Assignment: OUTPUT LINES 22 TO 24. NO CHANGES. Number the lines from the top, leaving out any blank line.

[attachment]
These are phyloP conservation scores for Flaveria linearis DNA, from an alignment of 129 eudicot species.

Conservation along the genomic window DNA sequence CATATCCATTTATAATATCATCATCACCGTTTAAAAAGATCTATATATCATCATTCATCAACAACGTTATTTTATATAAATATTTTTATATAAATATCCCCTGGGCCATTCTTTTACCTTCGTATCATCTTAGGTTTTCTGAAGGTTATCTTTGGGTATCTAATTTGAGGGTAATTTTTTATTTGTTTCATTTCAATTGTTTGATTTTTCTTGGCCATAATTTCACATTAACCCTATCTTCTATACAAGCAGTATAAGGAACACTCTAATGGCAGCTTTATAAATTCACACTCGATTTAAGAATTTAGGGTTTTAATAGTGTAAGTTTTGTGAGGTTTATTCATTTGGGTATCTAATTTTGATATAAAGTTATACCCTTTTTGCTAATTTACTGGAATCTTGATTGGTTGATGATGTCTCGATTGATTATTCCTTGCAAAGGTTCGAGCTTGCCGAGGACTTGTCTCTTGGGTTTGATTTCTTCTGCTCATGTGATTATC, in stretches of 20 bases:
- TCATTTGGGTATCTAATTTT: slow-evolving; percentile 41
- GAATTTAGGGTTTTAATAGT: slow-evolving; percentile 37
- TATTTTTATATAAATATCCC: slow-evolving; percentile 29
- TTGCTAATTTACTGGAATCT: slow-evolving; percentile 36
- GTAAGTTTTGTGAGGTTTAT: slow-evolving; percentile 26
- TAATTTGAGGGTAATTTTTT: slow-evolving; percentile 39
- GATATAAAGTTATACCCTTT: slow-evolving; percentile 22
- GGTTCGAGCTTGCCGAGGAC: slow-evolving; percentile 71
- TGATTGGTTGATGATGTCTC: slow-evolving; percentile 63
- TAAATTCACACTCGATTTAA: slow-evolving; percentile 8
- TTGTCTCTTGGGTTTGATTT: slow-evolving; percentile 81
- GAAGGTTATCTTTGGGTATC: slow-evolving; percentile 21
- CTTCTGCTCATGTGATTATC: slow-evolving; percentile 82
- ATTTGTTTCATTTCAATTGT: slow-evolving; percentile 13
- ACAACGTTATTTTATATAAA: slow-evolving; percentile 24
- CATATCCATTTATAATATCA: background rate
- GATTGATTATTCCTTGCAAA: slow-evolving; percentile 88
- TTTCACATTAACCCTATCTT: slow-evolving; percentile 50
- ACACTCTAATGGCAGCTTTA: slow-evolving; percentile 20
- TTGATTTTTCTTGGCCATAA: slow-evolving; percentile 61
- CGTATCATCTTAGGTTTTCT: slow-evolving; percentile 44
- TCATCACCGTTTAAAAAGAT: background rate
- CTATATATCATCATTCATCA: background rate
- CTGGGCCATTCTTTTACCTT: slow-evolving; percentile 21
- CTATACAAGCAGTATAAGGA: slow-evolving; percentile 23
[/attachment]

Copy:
- TTGATTTTTCTTGGCCATAA: slow-evolving; percentile 61
- CGTATCATCTTAGGTTTTCT: slow-evolving; percentile 44
- TCATCACCGTTTAAAAAGAT: background rate